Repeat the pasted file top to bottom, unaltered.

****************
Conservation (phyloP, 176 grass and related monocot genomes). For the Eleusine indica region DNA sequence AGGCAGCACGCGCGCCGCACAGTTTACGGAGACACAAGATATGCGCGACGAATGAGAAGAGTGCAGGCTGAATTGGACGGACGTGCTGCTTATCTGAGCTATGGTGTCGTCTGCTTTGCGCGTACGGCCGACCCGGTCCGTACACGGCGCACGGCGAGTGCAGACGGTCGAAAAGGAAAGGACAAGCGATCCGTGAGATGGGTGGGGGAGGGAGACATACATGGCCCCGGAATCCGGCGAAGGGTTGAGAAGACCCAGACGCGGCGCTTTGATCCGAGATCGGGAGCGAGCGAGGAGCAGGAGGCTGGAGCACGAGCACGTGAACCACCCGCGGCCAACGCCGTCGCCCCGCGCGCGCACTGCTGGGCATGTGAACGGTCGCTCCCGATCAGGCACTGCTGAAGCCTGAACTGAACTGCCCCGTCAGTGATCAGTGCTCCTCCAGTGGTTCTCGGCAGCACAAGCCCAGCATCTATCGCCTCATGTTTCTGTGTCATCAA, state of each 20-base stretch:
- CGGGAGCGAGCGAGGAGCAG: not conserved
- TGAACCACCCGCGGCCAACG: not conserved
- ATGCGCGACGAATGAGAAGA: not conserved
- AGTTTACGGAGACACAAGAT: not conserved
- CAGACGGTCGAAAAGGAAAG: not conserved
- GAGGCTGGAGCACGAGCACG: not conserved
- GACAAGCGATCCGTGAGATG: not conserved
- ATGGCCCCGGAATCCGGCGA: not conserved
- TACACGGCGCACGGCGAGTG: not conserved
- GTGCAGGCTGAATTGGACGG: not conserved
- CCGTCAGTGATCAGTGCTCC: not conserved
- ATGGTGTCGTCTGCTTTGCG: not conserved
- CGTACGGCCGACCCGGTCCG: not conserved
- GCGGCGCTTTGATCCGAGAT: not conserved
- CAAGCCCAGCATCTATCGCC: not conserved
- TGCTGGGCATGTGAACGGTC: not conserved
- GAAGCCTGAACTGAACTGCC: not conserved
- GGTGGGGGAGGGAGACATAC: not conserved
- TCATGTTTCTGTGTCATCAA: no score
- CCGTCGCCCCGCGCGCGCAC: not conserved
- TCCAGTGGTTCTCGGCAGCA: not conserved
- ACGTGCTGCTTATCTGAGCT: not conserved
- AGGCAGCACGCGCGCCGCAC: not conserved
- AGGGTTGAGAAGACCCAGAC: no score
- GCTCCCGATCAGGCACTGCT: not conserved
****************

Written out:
Conservation (phyloP, 176 grass and related monocot genomes). For the Eleusine indica region DNA sequence AGGCAGCACGCGCGCCGCACAGTTTACGGAGACACAAGATATGCGCGACGAATGAGAAGAGTGCAGGCTGAATTGGACGGACGTGCTGCTTATCTGAGCTATGGTGTCGTCTGCTTTGCGCGTACGGCCGACCCGGTCCGTACACGGCGCACGGCGAGTGCAGACGGTCGAAAAGGAAAGGACAAGCGATCCGTGAGATGGGTGGGGGAGGGAGACATACATGGCCCCGGAATCCGGCGAAGGGTTGAGAAGACCCAGACGCGGCGCTTTGATCCGAGATCGGGAGCGAGCGAGGAGCAGGAGGCTGGAGCACGAGCACGTGAACCACCCGCGGCCAACGCCGTCGCCCCGCGCGCGCACTGCTGGGCATGTGAACGGTCGCTCCCGATCAGGCACTGCTGAAGCCTGAACTGAACTGCCCCGTCAGTGATCAGTGCTCCTCCAGTGGTTCTCGGCAGCACAAGCCCAGCATCTATCGCCTCATGTTTCTGTGTCATCAA, state of each 20-base stretch:
- CGGGAGCGAGCGAGGAGCAG: not conserved
- TGAACCACCCGCGGCCAACG: not conserved
- ATGCGCGACGAATGAGAAGA: not conserved
- AGTTTACGGAGACACAAGAT: not conserved
- CAGACGGTCGAAAAGGAAAG: not conserved
- GAGGCTGGAGCACGAGCACG: not conserved
- GACAAGCGATCCGTGAGATG: not conserved
- ATGGCCCCGGAATCCGGCGA: not conserved
- TACACGGCGCACGGCGAGTG: not conserved
- GTGCAGGCTGAATTGGACGG: not conserved
- CCGTCAGTGATCAGTGCTCC: not conserved
- ATGGTGTCGTCTGCTTTGCG: not conserved
- CGTACGGCCGACCCGGTCCG: not conserved
- GCGGCGCTTTGATCCGAGAT: not conserved
- CAAGCCCAGCATCTATCGCC: not conserved
- TGCTGGGCATGTGAACGGTC: not conserved
- GAAGCCTGAACTGAACTGCC: not conserved
- GGTGGGGGAGGGAGACATAC: not conserved
- TCATGTTTCTGTGTCATCAA: no score
- CCGTCGCCCCGCGCGCGCAC: not conserved
- TCCAGTGGTTCTCGGCAGCA: not conserved
- ACGTGCTGCTTATCTGAGCT: not conserved
- AGGCAGCACGCGCGCCGCAC: not conserved
- AGGGTTGAGAAGACCCAGAC: no score
- GCTCCCGATCAGGCACTGCT: not conserved